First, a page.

Arthritis Diagnosis & Tests
Your healthcare professional (a primary care doctor, internist, or a specialist called a rheumatologist) will use a combined approach to confirm whether or not you have arthritis or some other condition that has similar symptoms. This approach will include:
- Physical Examination. Your healthcare professional will ask you about your symptoms, as well as other medical conditions you have or that run in your family. The doctor will check your reflexes, muscle strength, range of motion (how much you can move your limbs), how you stand, walk and bend, and will examine your joints for swelling or other signs of arthritis. Often, this is all that will be needed to diagnose osteoarthritis.
- X-rays. These show if there is bone damage, loss of cartilage, bone spurs, debris in the joint, or other damage, especially if the condition is advanced. X-rays are especially helpful to diagnose rheumatoid arthritis.
- MRI (magnetic resonance imaging). This painless, non-invasive test is able to show the soft tissues of your joints better than X-rays. It is often used for knee or shoulder problems, especially if your healthcare provider is worried you have torn a ligament or tendon.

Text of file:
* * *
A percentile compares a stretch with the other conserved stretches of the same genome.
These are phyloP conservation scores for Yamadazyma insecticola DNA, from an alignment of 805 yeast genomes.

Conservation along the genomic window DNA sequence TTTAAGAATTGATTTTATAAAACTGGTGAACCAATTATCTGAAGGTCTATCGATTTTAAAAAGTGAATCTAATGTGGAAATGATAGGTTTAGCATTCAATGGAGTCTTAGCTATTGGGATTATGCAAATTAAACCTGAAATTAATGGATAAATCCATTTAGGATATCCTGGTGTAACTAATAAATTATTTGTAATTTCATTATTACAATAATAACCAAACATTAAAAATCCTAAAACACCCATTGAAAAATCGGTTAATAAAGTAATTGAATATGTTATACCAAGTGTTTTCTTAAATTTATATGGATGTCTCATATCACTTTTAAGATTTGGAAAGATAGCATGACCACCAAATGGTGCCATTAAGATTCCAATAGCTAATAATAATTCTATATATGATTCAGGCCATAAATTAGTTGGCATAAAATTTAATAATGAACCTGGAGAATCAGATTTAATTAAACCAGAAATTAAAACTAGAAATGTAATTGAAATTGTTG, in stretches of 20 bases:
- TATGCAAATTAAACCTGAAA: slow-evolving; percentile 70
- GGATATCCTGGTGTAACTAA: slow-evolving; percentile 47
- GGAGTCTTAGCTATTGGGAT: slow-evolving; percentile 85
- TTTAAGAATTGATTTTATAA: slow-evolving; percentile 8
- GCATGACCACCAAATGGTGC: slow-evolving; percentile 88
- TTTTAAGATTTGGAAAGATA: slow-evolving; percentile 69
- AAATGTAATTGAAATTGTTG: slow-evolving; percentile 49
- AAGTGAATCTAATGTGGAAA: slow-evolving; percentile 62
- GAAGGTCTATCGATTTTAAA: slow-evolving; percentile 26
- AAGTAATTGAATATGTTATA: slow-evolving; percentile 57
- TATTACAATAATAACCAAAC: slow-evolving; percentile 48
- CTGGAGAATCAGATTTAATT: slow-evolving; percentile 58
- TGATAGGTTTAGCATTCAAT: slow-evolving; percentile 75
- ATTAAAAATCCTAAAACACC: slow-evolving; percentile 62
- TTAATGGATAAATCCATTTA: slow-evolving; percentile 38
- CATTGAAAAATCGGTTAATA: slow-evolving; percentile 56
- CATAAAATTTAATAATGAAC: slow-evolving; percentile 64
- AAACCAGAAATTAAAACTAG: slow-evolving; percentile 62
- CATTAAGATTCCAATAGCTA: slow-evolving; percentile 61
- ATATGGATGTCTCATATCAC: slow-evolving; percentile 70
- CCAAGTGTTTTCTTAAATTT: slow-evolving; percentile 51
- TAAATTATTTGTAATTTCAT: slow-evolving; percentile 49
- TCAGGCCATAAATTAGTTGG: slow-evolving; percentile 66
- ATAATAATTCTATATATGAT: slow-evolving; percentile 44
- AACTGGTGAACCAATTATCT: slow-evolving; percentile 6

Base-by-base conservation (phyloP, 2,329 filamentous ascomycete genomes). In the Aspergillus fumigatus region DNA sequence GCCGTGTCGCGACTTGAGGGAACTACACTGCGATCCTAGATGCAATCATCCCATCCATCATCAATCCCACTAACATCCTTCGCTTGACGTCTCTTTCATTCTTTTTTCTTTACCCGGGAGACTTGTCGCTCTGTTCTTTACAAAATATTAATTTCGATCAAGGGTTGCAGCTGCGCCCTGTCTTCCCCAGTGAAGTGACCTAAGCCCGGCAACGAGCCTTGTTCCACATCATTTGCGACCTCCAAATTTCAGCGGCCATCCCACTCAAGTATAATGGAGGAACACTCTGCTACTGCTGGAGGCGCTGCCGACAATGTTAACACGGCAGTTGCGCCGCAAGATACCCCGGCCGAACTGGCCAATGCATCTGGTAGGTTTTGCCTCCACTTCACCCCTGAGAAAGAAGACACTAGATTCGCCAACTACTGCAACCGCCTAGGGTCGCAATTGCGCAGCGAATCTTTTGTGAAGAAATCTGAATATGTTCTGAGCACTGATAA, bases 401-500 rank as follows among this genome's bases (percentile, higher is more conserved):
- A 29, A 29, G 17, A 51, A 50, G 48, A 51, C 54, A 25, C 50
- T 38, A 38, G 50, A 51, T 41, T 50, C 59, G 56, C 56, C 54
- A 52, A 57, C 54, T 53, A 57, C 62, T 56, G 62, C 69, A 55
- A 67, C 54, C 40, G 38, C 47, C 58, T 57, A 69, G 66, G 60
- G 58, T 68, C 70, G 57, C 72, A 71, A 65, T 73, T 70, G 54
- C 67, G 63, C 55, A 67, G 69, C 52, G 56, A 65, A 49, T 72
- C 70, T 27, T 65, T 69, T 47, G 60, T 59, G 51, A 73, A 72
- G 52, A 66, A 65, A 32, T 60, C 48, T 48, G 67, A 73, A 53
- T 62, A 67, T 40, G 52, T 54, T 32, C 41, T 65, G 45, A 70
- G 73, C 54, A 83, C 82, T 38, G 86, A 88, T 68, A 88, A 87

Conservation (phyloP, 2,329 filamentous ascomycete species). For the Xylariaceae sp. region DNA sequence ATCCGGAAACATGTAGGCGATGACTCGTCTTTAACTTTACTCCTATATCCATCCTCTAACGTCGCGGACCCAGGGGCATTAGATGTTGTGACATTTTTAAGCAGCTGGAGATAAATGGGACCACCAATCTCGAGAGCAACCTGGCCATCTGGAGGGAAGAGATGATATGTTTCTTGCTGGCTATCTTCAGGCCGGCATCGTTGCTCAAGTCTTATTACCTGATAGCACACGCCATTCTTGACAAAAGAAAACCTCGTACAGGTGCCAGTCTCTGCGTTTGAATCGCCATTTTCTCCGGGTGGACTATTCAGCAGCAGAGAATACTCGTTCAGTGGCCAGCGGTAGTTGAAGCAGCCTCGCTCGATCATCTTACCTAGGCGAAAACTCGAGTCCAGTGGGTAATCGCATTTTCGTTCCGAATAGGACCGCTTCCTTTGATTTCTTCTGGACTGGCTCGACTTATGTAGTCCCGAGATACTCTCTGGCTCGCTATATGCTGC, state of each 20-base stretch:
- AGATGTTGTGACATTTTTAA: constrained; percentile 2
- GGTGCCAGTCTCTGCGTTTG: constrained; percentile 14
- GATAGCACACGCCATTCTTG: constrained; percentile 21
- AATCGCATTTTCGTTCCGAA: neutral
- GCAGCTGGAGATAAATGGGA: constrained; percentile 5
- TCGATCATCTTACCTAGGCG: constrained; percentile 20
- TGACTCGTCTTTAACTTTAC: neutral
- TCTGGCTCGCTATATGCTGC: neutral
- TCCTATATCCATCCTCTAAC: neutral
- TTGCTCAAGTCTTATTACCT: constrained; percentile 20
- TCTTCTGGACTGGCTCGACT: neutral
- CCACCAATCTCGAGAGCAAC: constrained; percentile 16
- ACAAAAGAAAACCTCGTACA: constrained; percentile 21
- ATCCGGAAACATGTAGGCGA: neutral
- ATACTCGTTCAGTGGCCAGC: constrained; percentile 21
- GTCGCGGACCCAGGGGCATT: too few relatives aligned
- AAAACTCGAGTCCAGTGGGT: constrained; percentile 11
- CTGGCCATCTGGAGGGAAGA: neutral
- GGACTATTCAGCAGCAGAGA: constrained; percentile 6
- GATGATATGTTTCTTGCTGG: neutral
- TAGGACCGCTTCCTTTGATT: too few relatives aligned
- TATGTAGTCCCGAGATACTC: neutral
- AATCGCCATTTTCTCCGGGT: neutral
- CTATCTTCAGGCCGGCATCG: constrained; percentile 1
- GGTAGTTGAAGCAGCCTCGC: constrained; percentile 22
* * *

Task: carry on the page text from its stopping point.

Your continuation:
- Joint aspiration.In this test, fluid from inside the joint is drawn into a needle and examined under a microscope to look for bacteria, crystals, or certain types of inflammatory blood cells. This test is most useful to diagnose gout or infections in the joint.
- Blood tests. Especially for rheumatoid arthritis, some blood tests can provide clues to the diagnosis.
Rheumatoid arthritis varies a great deal from person to person and can be difficult to diagnose at the beginning when the symptoms are mild and only a few may be present. Your doctor will order the following blood tests to help confirm the diagnosis:
- Rheumatoid factor
- Anti-CCP (cyclic citrullinated peptide) antibodies
- White blood cell count
- Red blood cell count (to look for anemia)
- Sedimentation rate
- C-reactive protein.